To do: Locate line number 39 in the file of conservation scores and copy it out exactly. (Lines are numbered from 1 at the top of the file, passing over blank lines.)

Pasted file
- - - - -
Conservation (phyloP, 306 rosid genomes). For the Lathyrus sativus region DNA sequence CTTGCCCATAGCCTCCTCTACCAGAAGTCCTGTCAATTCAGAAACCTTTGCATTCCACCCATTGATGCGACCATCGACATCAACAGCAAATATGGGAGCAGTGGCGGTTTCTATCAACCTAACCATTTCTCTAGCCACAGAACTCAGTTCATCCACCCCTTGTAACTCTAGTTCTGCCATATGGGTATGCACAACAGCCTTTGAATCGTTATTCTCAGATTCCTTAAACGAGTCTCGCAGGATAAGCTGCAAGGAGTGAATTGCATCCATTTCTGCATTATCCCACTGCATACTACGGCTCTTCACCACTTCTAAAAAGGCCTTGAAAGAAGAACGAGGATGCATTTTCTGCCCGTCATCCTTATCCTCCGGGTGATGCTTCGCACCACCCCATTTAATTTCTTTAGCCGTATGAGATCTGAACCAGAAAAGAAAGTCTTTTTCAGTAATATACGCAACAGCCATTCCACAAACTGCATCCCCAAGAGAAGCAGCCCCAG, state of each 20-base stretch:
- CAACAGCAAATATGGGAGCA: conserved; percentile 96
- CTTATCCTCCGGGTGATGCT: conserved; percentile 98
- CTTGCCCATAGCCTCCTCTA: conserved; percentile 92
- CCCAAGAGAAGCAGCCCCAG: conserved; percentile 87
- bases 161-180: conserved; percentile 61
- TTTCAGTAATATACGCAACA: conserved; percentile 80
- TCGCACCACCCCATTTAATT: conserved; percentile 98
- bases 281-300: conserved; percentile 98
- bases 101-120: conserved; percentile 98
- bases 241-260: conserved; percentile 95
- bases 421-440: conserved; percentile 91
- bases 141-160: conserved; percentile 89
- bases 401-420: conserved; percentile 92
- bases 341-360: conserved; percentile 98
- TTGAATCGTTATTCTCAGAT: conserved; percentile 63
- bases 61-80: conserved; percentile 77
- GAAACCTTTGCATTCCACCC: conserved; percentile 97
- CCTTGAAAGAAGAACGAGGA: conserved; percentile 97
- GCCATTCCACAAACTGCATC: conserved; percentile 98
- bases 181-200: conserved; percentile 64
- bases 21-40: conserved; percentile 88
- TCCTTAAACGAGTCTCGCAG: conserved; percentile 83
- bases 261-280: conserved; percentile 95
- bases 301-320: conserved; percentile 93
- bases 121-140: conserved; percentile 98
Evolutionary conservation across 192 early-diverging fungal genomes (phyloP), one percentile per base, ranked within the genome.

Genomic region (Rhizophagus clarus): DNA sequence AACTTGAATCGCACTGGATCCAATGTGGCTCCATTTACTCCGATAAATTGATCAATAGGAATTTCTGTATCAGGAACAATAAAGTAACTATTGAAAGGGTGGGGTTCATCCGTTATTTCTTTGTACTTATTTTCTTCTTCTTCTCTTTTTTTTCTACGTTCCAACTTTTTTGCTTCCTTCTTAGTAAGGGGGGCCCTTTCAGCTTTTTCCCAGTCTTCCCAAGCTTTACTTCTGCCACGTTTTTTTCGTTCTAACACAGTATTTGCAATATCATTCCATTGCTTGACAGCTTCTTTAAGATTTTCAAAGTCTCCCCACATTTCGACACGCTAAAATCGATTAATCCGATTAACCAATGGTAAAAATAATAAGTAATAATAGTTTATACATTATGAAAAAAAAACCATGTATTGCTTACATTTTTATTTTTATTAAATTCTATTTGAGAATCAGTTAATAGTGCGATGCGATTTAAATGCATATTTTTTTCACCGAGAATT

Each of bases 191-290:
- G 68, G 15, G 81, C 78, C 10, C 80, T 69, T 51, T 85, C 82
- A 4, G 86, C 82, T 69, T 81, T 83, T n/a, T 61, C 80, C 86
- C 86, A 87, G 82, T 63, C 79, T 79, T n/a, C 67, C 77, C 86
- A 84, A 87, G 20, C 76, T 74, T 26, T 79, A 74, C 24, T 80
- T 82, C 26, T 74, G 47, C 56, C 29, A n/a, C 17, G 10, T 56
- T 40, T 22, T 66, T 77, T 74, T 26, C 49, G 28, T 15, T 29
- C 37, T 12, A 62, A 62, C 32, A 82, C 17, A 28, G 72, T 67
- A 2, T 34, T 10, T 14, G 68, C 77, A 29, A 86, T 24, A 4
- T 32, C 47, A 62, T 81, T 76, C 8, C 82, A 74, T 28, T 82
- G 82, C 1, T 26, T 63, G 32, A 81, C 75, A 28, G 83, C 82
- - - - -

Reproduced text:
- G 82, C 1, T 26, T 63, G 32, A 81, C 75, A 28, G 83, C 82